Mother: ‘I just wish God would take him’ |

Mother: ‘I just wish God would take him’

Courtesy Eagle County Sheriff's OfficeBrad Quale, 43, had gunshot wounds to his chest when he was found next this burned truck north of Wolcott, Feb. 7.

J.K. Perry

EAGLE COUNTY ” For the past eight years, Brad Quale kept the depression caused by a bipolar disorder at bay, his mother, Carol Quale said, until he began to withdraw from his family this summer and finally tried to commit suicide outside Wolcott Feb. 7.

Brad Quale, 43, suffered gunshot wounds to the chest and severe burns to his neck and head before being found by a woman beside his burning truck in a remote area north of Wolcott.

“I’m sure that Brad did that to himself,” said Carol Quale of Stoughton, Wis.

He remained in critical condition Friday at Denver General Hospital.

Eagle County Sheriff’s investigators suspect Brad Quale shot himself with a shotgun, but deputies are not ruling out any other possibilities until they speak with him. Quale is also suspected of setting fire to the truck while he was inside, Detective Lt. Mike McWilliam said.

Failed relationship

The decline in Brad Quale’s health could be due to disappointment from a failed relationship with a girlfriend, something that has happened in the past, Carol Quale said.

“Something bad always happens when he’s with a woman,” she said.

Friends and other sources said Brad Quale moved to Colorado in January with an Arizona woman he met while tending a horse in Wisconsin.

Brad Quale grew up and lived off and on in Stoughton ” outside Madison, Wis. ” where he operated a horse-shoeing business. The woman he met last year while living there was married to Jim Brendig of Milton, Wis., just 21 miles from Stoughton.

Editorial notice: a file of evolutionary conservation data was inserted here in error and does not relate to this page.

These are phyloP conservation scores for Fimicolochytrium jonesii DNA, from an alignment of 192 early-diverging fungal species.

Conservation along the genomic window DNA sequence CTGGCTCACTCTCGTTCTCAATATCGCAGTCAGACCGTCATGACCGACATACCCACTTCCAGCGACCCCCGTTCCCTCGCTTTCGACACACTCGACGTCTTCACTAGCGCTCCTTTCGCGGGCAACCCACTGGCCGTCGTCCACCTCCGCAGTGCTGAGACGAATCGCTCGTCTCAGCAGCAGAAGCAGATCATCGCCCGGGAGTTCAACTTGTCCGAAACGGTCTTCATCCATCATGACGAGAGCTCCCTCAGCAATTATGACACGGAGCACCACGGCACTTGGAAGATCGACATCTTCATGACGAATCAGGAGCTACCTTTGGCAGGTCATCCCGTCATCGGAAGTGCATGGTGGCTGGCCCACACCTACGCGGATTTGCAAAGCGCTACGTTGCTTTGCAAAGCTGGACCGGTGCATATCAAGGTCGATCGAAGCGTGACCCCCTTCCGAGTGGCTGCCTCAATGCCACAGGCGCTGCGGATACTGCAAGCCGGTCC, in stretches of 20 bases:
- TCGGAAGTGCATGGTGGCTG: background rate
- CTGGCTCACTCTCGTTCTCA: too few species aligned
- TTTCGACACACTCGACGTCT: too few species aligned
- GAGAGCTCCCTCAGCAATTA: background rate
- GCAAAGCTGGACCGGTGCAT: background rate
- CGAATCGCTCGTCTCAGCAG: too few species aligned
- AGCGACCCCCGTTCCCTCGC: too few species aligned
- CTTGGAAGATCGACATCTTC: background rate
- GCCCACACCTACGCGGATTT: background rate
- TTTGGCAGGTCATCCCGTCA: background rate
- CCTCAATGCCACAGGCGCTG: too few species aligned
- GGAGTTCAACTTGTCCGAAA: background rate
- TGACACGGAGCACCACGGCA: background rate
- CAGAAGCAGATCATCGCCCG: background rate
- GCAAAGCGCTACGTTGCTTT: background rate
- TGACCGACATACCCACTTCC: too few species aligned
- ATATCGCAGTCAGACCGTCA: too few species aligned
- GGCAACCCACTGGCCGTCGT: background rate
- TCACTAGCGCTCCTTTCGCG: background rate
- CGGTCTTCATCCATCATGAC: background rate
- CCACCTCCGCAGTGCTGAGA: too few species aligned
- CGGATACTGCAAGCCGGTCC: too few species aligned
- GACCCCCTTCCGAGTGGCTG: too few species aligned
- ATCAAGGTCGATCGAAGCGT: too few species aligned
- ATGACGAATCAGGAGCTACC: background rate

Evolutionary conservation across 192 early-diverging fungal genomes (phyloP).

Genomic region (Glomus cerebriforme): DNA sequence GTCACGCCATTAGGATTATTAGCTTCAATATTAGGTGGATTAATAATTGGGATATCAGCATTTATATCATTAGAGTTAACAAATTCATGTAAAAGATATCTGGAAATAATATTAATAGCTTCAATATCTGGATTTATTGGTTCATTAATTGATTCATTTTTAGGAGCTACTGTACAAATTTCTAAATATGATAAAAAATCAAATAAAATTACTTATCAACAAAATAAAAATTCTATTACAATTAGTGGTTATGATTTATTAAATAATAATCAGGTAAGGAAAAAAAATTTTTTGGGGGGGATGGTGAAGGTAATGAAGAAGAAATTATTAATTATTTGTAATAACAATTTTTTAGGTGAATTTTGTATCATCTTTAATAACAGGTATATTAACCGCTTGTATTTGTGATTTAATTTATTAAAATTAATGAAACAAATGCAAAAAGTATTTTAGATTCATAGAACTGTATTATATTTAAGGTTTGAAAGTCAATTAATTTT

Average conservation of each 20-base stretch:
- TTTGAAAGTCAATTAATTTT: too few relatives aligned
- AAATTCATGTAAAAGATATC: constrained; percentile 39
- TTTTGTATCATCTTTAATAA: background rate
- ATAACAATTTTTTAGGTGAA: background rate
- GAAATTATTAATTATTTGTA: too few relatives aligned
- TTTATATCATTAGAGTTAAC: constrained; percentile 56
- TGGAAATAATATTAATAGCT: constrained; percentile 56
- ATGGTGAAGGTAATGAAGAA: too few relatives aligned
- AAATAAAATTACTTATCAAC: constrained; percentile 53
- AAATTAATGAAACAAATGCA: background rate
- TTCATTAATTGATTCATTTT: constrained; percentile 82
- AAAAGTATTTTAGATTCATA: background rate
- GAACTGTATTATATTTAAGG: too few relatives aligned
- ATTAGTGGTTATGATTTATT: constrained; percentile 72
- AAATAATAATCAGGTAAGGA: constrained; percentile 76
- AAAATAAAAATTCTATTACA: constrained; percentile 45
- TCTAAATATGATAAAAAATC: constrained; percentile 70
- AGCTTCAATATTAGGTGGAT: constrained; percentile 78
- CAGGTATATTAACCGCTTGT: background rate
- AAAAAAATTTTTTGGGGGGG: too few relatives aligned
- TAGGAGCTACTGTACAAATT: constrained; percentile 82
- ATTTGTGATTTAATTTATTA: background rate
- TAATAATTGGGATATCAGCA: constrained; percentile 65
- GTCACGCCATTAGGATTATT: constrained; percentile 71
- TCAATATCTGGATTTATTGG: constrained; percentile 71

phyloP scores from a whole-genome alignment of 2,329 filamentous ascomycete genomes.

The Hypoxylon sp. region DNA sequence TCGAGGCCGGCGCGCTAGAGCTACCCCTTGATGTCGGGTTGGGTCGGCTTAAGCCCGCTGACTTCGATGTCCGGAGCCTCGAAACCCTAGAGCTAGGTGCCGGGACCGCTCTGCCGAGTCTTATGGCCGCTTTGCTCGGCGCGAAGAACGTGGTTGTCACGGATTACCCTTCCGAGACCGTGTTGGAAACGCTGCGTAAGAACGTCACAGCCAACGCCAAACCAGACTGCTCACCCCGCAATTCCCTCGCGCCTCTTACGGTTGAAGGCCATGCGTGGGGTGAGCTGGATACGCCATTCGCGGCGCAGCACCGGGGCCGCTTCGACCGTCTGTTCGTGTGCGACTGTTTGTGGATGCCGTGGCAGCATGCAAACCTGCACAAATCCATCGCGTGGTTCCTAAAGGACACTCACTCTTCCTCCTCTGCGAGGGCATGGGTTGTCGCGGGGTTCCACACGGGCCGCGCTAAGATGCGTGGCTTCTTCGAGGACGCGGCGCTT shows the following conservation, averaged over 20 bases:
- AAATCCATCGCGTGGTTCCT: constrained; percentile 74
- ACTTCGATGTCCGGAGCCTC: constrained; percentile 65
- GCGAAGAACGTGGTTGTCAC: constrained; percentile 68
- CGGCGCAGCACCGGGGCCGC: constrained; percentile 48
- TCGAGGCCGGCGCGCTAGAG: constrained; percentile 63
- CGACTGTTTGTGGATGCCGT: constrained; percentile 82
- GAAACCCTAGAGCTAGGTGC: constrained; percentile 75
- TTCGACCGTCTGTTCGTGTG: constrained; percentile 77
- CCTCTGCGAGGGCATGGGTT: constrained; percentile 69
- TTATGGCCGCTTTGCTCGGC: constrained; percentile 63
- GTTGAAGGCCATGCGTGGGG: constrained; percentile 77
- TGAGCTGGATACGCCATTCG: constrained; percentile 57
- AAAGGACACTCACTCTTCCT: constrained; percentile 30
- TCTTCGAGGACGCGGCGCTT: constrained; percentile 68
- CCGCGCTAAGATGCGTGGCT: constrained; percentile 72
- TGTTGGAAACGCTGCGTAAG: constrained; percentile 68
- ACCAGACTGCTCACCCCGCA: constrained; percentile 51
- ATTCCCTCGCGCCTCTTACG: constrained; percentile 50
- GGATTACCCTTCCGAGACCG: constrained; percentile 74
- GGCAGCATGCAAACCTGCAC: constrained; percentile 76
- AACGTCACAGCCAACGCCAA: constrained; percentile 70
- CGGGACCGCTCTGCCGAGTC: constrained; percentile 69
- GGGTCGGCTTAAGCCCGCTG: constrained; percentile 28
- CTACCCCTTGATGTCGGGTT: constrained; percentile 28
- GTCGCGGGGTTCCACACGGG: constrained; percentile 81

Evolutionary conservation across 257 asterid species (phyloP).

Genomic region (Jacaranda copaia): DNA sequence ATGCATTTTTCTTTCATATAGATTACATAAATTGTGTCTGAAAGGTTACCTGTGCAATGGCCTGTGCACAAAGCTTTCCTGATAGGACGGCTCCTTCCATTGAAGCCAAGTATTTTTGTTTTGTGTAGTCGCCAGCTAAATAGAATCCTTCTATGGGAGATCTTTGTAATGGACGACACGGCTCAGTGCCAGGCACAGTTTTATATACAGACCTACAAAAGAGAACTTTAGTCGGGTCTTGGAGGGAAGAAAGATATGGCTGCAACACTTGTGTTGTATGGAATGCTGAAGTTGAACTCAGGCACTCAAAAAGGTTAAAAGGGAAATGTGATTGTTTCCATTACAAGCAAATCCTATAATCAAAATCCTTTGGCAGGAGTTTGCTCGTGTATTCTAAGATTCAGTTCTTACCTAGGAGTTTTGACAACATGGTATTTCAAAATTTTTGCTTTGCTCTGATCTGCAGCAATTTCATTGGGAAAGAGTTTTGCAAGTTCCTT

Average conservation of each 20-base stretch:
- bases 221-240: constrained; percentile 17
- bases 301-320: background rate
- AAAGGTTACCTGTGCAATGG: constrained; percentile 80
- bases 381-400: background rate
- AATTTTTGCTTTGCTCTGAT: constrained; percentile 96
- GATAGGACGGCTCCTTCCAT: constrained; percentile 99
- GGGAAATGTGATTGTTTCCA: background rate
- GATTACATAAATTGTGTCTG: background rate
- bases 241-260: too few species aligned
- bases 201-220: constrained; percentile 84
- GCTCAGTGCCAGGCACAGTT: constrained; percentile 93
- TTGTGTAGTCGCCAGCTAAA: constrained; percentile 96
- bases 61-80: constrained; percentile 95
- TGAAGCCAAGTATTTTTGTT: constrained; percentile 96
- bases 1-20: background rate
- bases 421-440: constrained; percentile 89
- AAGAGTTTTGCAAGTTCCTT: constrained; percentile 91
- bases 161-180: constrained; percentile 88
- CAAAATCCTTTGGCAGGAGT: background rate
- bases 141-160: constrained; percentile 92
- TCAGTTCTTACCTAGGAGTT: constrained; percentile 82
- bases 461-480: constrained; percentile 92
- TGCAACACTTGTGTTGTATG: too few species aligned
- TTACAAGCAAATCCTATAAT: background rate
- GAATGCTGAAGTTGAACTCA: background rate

The woman left Brendig for Brad Quale, Brendig said. The woman could not be reached for comment.

The relationship later dissolved after moving to Colorado, shortly before the Wolcott incident, McWilliam said.

Quale in Colorado

At times during his life, Quale lived in Eagle and Summit counties, taking odd jobs.

“He wanted to go back and live in Colorado because he said life was much better for him there than it was for him here,” his mother said.

Quale told his brother weeks before the Wolcott incident that he planned to return to Wisconsin, she said. But his whereabouts since returning to Colorado are a mystery.

“He didn’t really have anything hard and solid where he was staying,” sheriff’s spokeswoman Kim Andree said.

Carol Quale said she doesn’t know where he was living or working before Feb. 7.

“I’d like to know where he was living and what happened all of the sudden,” she said. “We’d like to know who he was with that they would have some information what caused him to do that.”

He told her he was living with friends in Copper Mountain or Avon, but both turned out to be false.

Five years ago, Quale had lived and worked in stables with Leslie Miller at Copper Mountain. Miller invited him to stay when he returned in January, although he never did, she said. Miller said her friend is a “good guy but I don’t know what was truth and what wasn’t with him.”

Andree said at the time of the Wolcott incident, Quale was working as a bus driver in Cordillera. Crystal Mallory ” an employee at The Lodge at Cordillera who Carol Quale said her son worked with ” refused to talk about him.

In critical condition

Now Brad Quale lays heavily sedated in a hospital bed after undergoing a fourth surgery Thursday, this time to insert a feeding tube and remove dead skin and bone.

“I have to be truthful and say I wish God would just take him,” Carol Quale said.

Staff Writer J.K. Perry can be reached at 949-0555, ext. 14622, or

Vail, Colorado

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